Where Does My Shemoneh Esrei End? Part I

clip_image002_thumb.jpgQuestion #1: Slow on the draw

“The other day, I was finishing Shemoneh Esrei as the chazzan began Kedushah, but I had not yet recited the sentence beginning with the words Yi’he’yu Leratzon when the tzibur was already reciting Kodosh, kodosh, kodosh. Should I have answered Kedushah without having first said Yi’he’yu Leratzon?”

Question #2: A proper ending

“Someone told me that I am not required to say the prayer Elokei Netzor at the end of Shemoneh Esrei. Is this a legitimate practice? Why don’t the siddurim say this?”

Question #3: Responding in kind

“If I am reciting the Elokai Netzor at the end of Shemoneh Esrei while the chazzan is already beginning the repetition, should I be reciting ‘Amen’ to his brachos?”

Question #4: What do I Say?

“I finished Shemoneh Esrei, said the pasuk Yi’he’yu Leratzon, but am still standing in the place and position I assumed for Shemoneh Esrei. What may I answer at this point?”

Question #5: Do I Repeat the Whole Thing?

“I just finished Shemoneh Esrei but did not yet back up the three steps, and I realized that I forgot to say Yaaleh Veyavo. What do I do?”

Answer: Historical introduction

The Anshei Keneses Hagedolah, called in English The Men of the Great Assembly, were 120 great leaders of the Jewish people at the beginning of the Second Beis Hamikdash period and included such luminaries as Ezra, Mordechai, Daniel, and the last of the prophets, Chaggai, Zecharya and Malachi. To help us fulfill our daily obligation of praying, they authored the “amidah,” our main prayer. Since this prayer consisted, originally, of eighteen blessings we call it the “Shemoneh Esrei,”  a name which we also use when referring to the prayers of Shabbos, Yom Tov, and Rosh Chodesh Musaf, even though those tefillos are always only seven brachos (with the exception of Musaf of Rosh Hashanah, which is nine.) A nineteenth brocha, that begins with the word Velamalshinim (or, in the Edot Hamizrah version, Velaminim), was added later when the main Torah center was located in Yavneh after the destruction of the Beis Hamikdash, about 400 years after the original Shemoneh Esrei had been written (Brachos 28b).

Standardized versus subjective prayer

Tefillah includes both standardized and individualized prayers. This article will discuss both types of prayer.

People often ask why our prayers are so highly structured, rather than having each individual create his own prayer. This question is raised already by the early commentators, and there are a variety of excellent answers. One of the answers is that it is far more meaningful to pray using a text that was written by prophets and great Torah scholars. The Anshei Keneses Hagedolah, who authored the Shemoneh Esrei, included among its membership some of the greatest spiritual leaders of all history and also the last prophets of the Jewish people. An additional reason is that many, if not most, individuals have difficulty in structuring prayer properly, and therefore the Shemoneh Esrei facilitates the individual’s fulfilling the Torah’s mitzvah of prayer by providing him with a beautifully structured prayer (Rambam, Hilchos Tefillah 1:4).

Furthermore, our prayers are structured because of concern that when someone creates his own prayer he may request something that is harmful to a different individual or community, something that we do not want in our prayer (Kuzari 3:19). For example, someone might request that he receive a particular employment opportunity, but that prayer is harmful to another person. The Shemoneh Esrei is written in a way that it protects and beseeches on behalf of the entire Jewish community. We thereby link ourselves to the Jewish past, present and future each time we pray.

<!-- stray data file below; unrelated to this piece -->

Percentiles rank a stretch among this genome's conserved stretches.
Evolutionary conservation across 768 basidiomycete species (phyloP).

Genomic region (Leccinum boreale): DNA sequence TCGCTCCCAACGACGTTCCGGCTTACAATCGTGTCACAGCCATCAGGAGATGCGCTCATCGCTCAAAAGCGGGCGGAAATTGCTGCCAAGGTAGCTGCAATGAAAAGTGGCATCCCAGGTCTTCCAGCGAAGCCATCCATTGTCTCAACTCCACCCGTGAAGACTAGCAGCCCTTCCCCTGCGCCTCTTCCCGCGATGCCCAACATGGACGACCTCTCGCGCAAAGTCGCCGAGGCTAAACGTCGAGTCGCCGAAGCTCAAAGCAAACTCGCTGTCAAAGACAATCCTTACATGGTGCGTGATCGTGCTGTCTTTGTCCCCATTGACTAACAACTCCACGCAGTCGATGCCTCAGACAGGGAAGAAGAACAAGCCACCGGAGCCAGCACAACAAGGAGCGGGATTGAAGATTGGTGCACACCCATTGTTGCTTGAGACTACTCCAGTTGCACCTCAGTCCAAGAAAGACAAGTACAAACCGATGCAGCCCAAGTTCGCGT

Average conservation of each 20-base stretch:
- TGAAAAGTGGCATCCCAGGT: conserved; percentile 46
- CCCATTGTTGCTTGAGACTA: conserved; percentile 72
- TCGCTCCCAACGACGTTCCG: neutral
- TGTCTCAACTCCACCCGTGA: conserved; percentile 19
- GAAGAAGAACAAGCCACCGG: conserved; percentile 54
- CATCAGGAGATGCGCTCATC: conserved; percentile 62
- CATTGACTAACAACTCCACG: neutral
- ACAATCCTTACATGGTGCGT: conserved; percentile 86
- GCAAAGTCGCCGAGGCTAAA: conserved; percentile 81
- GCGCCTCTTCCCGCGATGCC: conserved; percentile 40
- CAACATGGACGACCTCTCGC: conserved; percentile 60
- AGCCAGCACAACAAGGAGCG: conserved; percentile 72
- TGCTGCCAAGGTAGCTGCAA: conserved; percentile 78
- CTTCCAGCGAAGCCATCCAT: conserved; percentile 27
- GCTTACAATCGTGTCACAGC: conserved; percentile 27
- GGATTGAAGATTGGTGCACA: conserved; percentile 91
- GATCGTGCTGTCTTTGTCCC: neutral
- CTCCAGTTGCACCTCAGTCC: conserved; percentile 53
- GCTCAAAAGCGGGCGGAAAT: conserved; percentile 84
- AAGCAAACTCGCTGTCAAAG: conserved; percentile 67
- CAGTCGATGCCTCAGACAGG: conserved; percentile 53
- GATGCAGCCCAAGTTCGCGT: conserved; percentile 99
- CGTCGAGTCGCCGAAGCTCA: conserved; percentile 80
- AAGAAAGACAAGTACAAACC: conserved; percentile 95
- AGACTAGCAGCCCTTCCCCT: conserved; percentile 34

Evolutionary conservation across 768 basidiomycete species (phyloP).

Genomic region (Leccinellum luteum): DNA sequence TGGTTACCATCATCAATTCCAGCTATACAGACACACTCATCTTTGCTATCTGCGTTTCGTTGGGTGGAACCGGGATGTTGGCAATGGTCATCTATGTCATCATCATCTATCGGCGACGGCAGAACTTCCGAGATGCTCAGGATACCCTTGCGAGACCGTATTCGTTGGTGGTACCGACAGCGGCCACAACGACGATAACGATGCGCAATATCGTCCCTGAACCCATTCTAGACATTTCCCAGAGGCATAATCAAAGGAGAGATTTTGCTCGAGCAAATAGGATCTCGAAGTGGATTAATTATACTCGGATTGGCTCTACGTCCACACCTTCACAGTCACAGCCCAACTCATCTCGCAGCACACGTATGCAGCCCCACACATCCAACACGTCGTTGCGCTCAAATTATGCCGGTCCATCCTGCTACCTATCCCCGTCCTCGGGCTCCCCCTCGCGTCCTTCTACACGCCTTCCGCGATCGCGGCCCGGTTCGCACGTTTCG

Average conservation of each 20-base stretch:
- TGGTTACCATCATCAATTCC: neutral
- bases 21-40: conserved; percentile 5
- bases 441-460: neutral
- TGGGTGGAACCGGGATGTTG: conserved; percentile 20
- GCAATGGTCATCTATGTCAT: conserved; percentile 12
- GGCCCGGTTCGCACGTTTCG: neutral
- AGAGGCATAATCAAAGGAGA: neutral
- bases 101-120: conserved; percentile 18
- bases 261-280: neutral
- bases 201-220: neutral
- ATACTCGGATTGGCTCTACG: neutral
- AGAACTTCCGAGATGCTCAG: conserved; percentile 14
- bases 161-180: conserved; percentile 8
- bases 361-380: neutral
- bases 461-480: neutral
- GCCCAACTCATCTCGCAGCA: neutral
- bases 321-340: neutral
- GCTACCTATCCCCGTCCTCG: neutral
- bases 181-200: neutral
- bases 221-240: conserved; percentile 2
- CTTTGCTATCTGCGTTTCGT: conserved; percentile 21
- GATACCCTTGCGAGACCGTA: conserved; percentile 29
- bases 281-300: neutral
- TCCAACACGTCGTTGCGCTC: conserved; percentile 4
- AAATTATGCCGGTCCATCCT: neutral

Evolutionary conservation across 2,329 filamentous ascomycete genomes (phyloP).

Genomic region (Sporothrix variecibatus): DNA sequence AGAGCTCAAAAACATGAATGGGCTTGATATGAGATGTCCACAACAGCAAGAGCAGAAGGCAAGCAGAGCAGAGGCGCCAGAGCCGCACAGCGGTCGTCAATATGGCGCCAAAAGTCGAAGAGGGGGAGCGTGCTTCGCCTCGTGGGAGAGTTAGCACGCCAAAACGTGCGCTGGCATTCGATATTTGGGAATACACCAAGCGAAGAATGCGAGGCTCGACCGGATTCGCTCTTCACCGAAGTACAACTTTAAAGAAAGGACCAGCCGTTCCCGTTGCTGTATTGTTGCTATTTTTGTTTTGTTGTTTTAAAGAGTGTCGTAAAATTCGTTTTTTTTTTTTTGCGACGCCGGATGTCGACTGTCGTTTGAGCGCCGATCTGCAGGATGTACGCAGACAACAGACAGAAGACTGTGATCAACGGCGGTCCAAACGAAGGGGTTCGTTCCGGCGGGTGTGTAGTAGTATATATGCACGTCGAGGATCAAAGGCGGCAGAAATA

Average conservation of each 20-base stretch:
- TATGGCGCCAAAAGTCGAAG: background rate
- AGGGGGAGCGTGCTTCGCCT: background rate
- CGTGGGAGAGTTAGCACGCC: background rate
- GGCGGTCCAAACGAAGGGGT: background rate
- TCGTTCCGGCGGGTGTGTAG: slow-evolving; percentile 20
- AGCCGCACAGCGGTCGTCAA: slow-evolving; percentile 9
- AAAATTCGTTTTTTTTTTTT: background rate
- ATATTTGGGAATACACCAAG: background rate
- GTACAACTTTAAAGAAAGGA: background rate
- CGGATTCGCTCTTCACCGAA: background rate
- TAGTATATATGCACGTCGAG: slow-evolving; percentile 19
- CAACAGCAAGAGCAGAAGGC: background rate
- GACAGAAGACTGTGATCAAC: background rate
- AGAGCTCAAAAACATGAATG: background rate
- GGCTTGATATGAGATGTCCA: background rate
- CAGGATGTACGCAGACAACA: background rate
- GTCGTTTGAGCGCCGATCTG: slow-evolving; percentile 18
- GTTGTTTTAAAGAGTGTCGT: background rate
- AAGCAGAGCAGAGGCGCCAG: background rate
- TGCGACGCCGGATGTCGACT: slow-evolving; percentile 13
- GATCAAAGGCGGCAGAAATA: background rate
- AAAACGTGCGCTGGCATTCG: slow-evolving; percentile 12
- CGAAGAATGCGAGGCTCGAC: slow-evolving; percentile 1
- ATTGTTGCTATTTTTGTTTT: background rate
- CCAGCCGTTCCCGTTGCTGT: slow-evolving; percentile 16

In addition, the halachos and etiquette of prayer require that one not supplicate without first praising Hashem, and that the prayer conclude with acknowledgement and thanks. When Moshe Rabbeinu begged Hashem to allow him to enter the Chosen Land, he introduced his entreaty with praise of Hashem. From this we derive that all prayer must be introduced with praise. We also learn that, after one makes his requests, he should close his prayer with thanks to Hashem. All these aspects of prayer are incorporated into the Shemoneh Esrei and may be forgotten by someone composing his own prayer.

When may I entreat?

There are several places in the organized prayer where one may include personal entreaties, such as during the brocha that begins with the words Shema koleinu (Rambam, Hilchos Tefillah 1:9). In addition to these different places in the Shemoneh Esrei, after one has completed Hamevarech es amo Yisroel bashalom, which is basically the end of Shemoneh Esrei, is an ideal place to add one’s own personal prayer requests. The Gemara (Brachos 16b-17a) lists many tefillos that different tanna’im and amoraim added in this place on a regular basis. Several of these prayers have been incorporated into different places in our davening – for example, the yehi ratzon prayer recited by Ashkenazim as the beginning of Rosh Chodesh bensching was originally the prayer that the amora Rav recited at the conclusion of his daily prayer.

Two of the prayers quoted in the Gemara Brachos form the basis of the prayer that begins with the words Elokai, netzor leshoni meira, “My G-d, protect my tongue from evil,” which has now become a standard part of our daily prayer. This prayer, customarily recited after Hamevarech es amo Yisrael bashalom and before taking three steps back to end the prayer, was not introduced by the Anshei Keneses Hagedolah, and, indeed, is not even halachically required. This prayer contains voluntary, personal entreaties that became standard practice. One is free to add to them, delete them, or recite other supplications instead.

The questions quoted as the introduction to our article relate to the laws that apply to the end of our daily prayer, the Shemoneh Esrei. Chazal established rules governing when we are permitted to interrupt different parts of our davening and for what purposes. Thus, there is discussion in the Mishnah and the Gemara concerning what comprises a legitimate reason to interrupt while reciting the blessings that surround the Shema or during Hallel. However, the status and laws germane to interrupting the supplications one recites at the end of the Shemoneh Esrei are not mentioned explicitly in the Mishnah or the Gemara. Rather, there is ample discussion germane to this issue among the rishonim and the later authorities. This article will provide background information that explains which rules are applied here, when they are applied and why.